For those of you who saw Downton Abbey last season, you saw Rose bringing a jazz band (with lead singer Jack Ross) to Downton, shocking many not only because of Jack’s race, but also the music itself.
I actually knew very little about jazz prior to writing this post. The Downton Abbey episode intrigued me, and I was eager to learn more. Luckily, I work at Gale and have access to several very excellent resources that have allowed me to do the research.
I am familiar with the sound as well as some tidbits regarding its leading musicians like Duke Ellington and Louis Armstrong, but I was not aware jazz has a rather long tradition, dating prior to this particular Downton Abbey episode, with most sources citing New Orleans as its birthplace in the late nineteenth century.
After doing some searching in GVRL, my interest was piqued. The entries I read on jazz all mentioned Louis Armstrong’s contributions (as they should), so I bopped over to Biography in Context to learn more. Born in 1901 (after the birth of jazz), Louis Armstrong was born into abject poverty. He worked as a child until, at the age of 12, he was sent to the Colored Waif’s Home as a juvenile delinquent. Interestingly enough, this wasn’t his first time sent to the Colored Waif’s Home. A recent discovery of some documents from the Home cite an earlier run-in with the law, in 1910, when he was only nine years old.
Rather than letting his poverty define him or his trouble with the law, Louis Armstrong learned how to play cornet in the Home’s band, listened intently (and learned) from leading jazz artists in his teens, and played in several bands as he came into adulthood. By the time 1930 rolled around, Louis Armstrong was famous and toured all over the United States and Europe.
Anxious to see how he was portrayed in the newspapers of the time, I took a look in Gale NewsVault. Leading U.K. newspapers interestingly enough do not mention him in any detail. They mention people imitating (or mocking) him in other acts, but not much in the way of praise for his talented performances. The Illustrated London News, for example, only mentions him as a butt of a performer’s joke. The Times (London) mentions his appearances in the 1930s at various theatres, but not much outside of that. It really isn’t until the 1950s that the press decides to cover him in more detail. And interestingly enough, that is when he started to become one of the most beloved musicians and entertainers in the world, and in fact toured extensively on behalf of the U.S. Department of State, receiving an enthusiastic response wherever he went, even though the military was in turmoil over segregation and desegregation.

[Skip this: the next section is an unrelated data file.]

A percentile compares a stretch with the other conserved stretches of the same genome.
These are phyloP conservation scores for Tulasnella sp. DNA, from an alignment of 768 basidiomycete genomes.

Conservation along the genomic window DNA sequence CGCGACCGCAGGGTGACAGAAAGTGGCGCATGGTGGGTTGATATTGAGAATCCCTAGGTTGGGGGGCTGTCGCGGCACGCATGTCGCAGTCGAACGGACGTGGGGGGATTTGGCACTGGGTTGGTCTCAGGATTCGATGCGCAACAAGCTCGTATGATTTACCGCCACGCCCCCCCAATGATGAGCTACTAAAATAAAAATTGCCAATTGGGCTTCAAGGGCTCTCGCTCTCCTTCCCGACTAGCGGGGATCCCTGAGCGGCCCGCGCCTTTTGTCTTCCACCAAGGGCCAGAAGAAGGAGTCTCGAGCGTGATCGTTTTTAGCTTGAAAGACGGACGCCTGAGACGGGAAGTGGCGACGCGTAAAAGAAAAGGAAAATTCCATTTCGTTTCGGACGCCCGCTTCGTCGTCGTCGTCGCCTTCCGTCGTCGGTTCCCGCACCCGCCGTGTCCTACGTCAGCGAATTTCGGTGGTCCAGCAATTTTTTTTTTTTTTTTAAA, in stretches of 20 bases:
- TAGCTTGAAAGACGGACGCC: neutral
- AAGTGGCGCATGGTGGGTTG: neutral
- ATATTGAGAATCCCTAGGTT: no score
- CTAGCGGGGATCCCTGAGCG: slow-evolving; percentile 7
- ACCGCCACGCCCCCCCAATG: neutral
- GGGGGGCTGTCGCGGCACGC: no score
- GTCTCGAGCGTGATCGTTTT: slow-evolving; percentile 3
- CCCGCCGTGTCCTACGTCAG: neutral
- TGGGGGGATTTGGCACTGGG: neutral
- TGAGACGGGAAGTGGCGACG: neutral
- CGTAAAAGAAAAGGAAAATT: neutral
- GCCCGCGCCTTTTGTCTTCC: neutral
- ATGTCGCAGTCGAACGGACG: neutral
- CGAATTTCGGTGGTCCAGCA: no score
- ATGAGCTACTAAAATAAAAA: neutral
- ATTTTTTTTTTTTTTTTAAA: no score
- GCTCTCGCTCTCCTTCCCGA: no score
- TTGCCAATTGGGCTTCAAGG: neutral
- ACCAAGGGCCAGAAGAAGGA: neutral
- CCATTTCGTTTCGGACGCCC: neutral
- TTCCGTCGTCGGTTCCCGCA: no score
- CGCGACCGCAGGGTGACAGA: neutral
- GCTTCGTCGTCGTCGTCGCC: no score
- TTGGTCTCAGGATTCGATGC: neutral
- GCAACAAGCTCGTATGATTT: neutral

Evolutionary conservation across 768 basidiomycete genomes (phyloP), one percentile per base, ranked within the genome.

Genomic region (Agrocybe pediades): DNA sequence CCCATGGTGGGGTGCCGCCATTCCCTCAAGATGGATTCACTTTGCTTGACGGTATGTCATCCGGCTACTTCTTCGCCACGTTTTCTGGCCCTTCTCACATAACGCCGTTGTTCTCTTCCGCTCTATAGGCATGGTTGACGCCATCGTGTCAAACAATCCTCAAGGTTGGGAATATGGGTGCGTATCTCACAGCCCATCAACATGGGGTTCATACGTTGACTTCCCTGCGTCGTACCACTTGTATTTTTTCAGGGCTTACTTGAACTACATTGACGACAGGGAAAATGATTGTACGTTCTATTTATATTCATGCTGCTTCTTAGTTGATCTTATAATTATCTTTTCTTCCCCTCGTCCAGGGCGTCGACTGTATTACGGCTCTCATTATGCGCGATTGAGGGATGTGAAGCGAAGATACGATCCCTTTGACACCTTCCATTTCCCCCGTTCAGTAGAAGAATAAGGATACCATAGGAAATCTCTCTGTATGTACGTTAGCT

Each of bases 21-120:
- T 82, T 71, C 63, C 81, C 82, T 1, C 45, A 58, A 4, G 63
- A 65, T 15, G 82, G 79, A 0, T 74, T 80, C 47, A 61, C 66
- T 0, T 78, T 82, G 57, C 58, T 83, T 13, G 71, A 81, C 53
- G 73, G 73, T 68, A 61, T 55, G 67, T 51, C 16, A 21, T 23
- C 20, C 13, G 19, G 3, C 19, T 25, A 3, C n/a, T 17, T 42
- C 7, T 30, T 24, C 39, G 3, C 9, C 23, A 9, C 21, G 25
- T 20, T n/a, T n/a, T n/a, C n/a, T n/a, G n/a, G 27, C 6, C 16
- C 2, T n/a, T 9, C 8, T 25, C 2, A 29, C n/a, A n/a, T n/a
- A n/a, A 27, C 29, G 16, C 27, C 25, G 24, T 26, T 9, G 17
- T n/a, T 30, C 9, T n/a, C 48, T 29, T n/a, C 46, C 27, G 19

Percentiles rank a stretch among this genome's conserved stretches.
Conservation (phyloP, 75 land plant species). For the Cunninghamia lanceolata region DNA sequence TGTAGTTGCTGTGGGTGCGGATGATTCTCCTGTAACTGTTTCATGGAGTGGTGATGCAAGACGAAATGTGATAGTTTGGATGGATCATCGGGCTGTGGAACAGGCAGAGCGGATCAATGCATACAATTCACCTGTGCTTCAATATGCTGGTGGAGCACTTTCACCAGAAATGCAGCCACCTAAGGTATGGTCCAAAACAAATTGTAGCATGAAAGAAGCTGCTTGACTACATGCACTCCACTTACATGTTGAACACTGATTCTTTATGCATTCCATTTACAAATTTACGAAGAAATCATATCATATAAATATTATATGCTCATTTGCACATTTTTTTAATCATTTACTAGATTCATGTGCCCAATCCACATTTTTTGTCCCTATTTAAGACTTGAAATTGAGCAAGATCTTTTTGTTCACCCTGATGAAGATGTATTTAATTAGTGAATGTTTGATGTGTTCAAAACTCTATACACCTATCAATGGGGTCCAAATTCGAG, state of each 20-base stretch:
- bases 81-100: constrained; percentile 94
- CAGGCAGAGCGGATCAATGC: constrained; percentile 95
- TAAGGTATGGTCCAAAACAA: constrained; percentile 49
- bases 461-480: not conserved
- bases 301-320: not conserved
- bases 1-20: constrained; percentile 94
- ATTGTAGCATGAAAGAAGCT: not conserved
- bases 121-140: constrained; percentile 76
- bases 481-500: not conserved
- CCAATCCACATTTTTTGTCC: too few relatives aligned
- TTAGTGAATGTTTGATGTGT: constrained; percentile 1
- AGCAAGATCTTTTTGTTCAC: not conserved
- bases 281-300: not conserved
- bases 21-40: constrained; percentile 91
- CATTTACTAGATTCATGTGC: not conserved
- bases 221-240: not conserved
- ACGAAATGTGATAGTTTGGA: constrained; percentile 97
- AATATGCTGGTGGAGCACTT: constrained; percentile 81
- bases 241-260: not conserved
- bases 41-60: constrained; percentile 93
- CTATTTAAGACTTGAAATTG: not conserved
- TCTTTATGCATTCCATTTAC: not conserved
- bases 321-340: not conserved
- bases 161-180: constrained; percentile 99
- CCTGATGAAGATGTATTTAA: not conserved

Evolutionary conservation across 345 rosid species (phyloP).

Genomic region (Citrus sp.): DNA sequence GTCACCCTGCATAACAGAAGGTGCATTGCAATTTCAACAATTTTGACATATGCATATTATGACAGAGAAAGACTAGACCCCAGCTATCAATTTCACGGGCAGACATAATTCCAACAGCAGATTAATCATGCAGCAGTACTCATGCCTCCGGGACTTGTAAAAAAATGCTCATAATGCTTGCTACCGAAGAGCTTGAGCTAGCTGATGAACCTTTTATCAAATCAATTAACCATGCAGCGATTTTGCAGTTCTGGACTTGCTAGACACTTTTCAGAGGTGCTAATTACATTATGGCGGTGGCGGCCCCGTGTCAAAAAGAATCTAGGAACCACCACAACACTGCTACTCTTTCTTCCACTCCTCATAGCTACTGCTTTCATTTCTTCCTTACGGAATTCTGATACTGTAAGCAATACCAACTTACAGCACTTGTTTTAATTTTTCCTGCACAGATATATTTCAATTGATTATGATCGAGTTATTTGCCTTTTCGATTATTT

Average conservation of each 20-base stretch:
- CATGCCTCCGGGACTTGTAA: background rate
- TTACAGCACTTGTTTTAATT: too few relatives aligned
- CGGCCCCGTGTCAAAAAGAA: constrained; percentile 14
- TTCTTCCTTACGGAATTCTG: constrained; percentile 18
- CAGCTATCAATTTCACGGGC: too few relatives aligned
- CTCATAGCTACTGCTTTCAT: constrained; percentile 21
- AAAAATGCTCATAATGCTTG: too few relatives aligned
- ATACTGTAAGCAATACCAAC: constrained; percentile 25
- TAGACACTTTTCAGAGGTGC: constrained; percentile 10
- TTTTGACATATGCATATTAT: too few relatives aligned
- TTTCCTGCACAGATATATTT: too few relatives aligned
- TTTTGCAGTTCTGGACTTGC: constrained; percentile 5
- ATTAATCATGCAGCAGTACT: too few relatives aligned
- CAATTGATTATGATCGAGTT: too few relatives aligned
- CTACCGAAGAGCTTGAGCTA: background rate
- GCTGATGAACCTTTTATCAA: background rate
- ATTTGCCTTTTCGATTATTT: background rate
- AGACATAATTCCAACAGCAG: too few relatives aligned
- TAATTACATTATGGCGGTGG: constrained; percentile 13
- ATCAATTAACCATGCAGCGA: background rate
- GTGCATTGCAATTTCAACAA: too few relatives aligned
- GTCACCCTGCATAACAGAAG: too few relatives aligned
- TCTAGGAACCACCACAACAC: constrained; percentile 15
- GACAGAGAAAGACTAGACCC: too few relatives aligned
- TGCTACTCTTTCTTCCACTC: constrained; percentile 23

I did find this great piece from Liberty Historical Archive that features an interview, which provides a brief insight into Armstrong’s childhood; he talks about “hustling ‘stone’ coal after school” along a route until he’d get to Pete Lala’s cabaret where he’d stand inconspicuously outside while he listened to King Oliver’s band.
One interesting article from the BBC’s The Listener had little praise for Armstrong and preferred Duke Ellington by far, “The first time I heard Louis Armstrong’s records I was fascinated by the virtuosity of the frills he put round the tune; but after a few hearings I soon became bored by the monotony of the harmonic framework underneath.”
Do the newspapers of the time represent a similar attitude to what I watched on Downton Abbey towards a black man’s success and a music genre very different than what they are used to? Is it similar to how the Crawley’s and Grantham’s react to Jack Ross’ appearance? There seems acknowledgement that he exists, but very little deliberate attention.
Be that so, a man, who comes from almost nothing, excepting his exceptional skill and motivation is truly inspiring. It is good to know that his legacy has survived despite the lack of press at the beginning of his career. Taking a look at Armstrong’s life and success leads us to consider that there is more in us than we sometimes believe, and thankfully both Armstrong and others recognized what he had to offer as he developed into quite possibly the most recognized name in jazz’s history. Armstrong’s contributions to the history of music in the United States are unmatched.
1. “Blues and Jazz.” The African American Almanac. Ed. Christopher A. Brooks. 11th ed. Detroit: Gale, 2011. 1173-1242. Gale Virtual Reference Library. Web. 2 Feb. 2015.
2. “Jazz.” Black American Biographies: The Journey of Achievement. Ed. Jeff Wallenfeldt. New York: Britannica Educational Publishing with Rosen Educational Services, 2011. 214-251. African American History and Culture. Gale Virtual Reference Library. Web. 2 Feb. 2015.
3. Grimes, William. “Documents Shed Light on Armstrong’s Youth.” New York Times 23 Dec. 2014: C2(L). Biography in Context. Web. 2 Feb. 2015.
4. “The Playhouses.” Illustrated London News [London, England] 23 Sept. 1933: 484. Illustrated London News. Web. 2 Feb. 2015.
5. Armstrong, Louis, and Jack Teagarden. “Records.” Liberty Magazine [Rye, New York] [1 Jan. 1948]: 52. Liberty Magazine Historical Archive. Web. 2 Feb. 2015.
6. Lambert, Constant. “Modern Dance Music.” Listener [London, England] 29 Apr. 1936: 844+. The Listener Historical Archive. Web. 2 Feb. 2015.
About the Author
Jennifer loves her children, dogs, and Jane Austen. She has a B.A. in English and Sociology from the University of Michigan, and spends her waking hours as a marketing director and feeding her family.